Teens with Depression

A teenager living with depression can be mistaken as just moody, having trouble with school, or just going through puberty related emotions. However, in some cases, these changes in behavior can be signs of depression. Depression is a serious mental health problem that must be treated. Here is some more information about teenagers living with depression:

  • Depression is not moodiness: Unpredictable teens are common. Therefore, simple moodiness does not mean depression. Instead it is severe changes in your child’s behavior that could be an indication. Your child may experience changes in their appetite and sleep. Poor school performance, the inability to concentrate, and the lack of interest in usual activities could all be signs of depression as well. If these changes last more than two to three weeks, you should pay particular attention to your child and speak with a doctor.
  • Depression doesn’t have a particular look: Society tends to create stereotypes around people with certain mental illnesses. Teens with depression are not always troublemakers, nerds, artsy or loners. Depression does not discriminate.
  • Not only depression: Teens rarely solely struggle with depression. There is usually more to it. Anxietycan co-occur with depression. In fact, several teens due to the pressures of school, sports, and social events, deal with anxiety which can lead to depression. In other cases where depression is the primary condition, other disorders can exist such as learning difficulties.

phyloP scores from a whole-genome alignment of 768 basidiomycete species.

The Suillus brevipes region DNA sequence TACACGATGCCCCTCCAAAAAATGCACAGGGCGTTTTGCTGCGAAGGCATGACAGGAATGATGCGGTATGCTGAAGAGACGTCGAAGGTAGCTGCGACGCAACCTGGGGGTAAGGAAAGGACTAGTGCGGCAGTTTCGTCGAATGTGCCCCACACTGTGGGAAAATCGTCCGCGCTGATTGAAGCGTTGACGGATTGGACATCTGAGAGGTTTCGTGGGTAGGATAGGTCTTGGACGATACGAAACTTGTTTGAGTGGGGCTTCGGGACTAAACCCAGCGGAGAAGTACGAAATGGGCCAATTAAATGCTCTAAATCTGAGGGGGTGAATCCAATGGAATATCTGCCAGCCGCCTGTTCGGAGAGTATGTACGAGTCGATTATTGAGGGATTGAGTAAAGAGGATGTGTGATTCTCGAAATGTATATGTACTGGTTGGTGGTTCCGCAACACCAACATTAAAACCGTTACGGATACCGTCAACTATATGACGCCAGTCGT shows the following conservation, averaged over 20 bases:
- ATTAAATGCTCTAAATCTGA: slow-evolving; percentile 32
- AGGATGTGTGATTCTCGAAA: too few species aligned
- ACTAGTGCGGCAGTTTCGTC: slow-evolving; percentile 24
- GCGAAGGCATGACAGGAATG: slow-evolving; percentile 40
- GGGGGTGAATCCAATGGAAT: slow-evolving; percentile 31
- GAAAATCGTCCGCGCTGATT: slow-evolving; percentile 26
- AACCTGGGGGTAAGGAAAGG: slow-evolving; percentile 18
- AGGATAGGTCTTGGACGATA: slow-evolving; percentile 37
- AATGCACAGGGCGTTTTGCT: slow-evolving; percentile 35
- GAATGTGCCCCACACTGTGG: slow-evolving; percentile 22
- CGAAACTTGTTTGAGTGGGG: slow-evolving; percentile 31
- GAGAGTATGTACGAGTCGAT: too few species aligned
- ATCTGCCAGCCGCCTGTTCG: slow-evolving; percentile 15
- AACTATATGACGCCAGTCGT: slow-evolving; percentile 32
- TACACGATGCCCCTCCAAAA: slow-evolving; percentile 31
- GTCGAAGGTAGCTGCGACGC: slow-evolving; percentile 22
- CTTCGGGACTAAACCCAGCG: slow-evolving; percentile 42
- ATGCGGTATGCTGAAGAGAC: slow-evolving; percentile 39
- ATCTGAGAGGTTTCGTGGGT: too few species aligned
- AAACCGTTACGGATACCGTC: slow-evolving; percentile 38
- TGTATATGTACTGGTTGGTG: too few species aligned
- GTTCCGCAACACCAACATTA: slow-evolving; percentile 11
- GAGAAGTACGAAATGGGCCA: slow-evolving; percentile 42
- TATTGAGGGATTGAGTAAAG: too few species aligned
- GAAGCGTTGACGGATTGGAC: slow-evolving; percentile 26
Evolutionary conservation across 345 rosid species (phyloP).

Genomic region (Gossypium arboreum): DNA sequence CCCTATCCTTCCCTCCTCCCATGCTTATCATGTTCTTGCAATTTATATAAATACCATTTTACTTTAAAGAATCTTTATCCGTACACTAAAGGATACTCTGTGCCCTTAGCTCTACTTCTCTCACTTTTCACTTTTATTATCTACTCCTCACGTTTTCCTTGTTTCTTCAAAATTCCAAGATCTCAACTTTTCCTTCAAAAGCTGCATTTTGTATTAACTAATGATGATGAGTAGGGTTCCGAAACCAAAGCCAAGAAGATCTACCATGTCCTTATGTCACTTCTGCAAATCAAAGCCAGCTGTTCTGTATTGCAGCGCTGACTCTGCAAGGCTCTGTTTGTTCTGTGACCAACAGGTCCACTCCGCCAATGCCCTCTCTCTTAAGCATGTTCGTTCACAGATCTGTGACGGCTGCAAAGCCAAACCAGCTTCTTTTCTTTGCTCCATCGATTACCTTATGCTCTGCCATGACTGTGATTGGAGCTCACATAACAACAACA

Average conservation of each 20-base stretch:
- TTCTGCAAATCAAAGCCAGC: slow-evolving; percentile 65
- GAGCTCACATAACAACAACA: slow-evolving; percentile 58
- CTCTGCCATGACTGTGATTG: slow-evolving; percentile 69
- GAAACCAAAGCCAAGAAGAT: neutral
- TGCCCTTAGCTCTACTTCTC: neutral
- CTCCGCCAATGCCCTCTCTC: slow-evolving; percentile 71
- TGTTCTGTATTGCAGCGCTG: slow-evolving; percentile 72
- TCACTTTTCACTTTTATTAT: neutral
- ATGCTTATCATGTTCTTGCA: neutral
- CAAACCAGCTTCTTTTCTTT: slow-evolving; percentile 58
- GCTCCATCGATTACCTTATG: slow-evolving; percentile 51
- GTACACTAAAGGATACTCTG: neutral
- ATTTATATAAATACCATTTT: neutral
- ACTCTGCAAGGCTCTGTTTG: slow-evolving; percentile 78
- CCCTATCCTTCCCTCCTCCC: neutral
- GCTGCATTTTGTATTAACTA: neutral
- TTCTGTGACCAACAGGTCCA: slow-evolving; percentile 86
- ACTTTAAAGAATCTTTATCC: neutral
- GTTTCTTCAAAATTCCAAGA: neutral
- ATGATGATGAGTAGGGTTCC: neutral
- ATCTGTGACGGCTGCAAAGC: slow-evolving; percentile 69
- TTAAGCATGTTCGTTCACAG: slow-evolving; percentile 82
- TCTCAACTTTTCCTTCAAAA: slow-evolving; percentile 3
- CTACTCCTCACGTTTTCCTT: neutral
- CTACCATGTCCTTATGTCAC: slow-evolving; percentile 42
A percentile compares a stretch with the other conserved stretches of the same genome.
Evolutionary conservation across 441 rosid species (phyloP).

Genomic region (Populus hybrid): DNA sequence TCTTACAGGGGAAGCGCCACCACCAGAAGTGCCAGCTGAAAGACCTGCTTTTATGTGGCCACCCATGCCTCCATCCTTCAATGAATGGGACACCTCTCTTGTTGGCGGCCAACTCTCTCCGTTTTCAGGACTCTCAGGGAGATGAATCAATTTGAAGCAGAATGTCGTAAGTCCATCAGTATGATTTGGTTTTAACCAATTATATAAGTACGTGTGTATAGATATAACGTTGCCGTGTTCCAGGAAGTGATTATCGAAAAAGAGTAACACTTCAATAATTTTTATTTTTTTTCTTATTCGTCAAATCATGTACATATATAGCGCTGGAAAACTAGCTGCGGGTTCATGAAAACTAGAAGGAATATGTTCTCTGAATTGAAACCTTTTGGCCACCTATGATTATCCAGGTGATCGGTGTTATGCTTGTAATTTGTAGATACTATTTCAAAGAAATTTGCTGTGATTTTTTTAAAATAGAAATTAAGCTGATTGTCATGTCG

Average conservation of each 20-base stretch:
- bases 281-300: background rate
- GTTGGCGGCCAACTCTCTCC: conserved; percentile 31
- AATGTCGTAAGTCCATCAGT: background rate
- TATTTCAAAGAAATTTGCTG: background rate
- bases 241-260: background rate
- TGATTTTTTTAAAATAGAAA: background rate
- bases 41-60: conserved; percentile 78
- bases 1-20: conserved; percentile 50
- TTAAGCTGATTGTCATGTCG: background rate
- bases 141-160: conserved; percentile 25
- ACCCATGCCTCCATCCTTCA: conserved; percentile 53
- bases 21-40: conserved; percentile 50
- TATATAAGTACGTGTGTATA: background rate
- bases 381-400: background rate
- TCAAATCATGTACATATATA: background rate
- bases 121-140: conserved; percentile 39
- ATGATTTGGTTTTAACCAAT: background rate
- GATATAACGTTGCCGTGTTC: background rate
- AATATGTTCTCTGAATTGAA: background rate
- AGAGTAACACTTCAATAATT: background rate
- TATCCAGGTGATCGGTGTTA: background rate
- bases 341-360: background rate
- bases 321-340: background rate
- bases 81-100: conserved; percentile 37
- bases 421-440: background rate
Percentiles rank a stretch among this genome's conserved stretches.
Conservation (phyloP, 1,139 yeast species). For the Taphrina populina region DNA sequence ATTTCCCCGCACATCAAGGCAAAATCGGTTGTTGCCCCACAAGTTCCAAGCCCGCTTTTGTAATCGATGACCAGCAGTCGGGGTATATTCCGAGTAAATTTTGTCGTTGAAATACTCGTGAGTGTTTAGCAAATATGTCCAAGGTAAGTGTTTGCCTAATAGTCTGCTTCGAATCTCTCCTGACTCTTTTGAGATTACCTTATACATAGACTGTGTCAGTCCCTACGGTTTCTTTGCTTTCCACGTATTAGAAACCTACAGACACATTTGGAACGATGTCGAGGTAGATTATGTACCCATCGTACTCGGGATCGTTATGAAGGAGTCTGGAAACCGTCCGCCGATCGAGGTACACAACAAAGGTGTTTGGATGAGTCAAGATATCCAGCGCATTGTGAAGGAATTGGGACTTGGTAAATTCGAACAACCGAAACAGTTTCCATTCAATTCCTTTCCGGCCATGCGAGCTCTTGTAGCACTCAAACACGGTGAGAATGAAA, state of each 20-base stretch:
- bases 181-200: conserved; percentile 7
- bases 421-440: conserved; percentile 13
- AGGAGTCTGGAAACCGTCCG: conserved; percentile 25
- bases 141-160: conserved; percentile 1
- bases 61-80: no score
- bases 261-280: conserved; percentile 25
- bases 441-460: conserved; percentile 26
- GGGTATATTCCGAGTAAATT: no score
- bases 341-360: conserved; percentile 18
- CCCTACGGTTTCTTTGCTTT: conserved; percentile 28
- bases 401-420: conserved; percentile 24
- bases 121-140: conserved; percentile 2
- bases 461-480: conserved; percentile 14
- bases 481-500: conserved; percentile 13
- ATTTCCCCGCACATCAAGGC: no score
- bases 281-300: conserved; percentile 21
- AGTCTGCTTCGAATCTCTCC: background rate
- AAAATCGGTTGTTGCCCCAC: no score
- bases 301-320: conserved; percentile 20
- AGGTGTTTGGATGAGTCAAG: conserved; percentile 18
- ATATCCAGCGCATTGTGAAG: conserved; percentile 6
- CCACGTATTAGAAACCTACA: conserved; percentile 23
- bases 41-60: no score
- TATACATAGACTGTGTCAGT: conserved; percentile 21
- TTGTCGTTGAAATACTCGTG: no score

• It is treatable: Even though many people think that depression is difficult to treat, it is treatable in teens. Treatments such as Cognitive-Behavioral Therapy (CBT) can treat mild to moderate depression. Patients may see relief with this treatment between four to six weeks. Antidepressants can also be effective. If the medication is helping, it should be taken for a year, however, it does depend on the severity of the depression.

Most importantly, to help your child with their depression, it is best that you help them to become empowered by working with them so they understand that they don’t have to feel this way, and that they can overcome their depression.

Does your child live with depression?  See if they qualify for Segal’s clinical research study today!

Source: http://psychcentral.com/lib/4-facts-about-teen-depression-and-how-parents-can-help/
Photo Source: Courtesy of spring.org.uk

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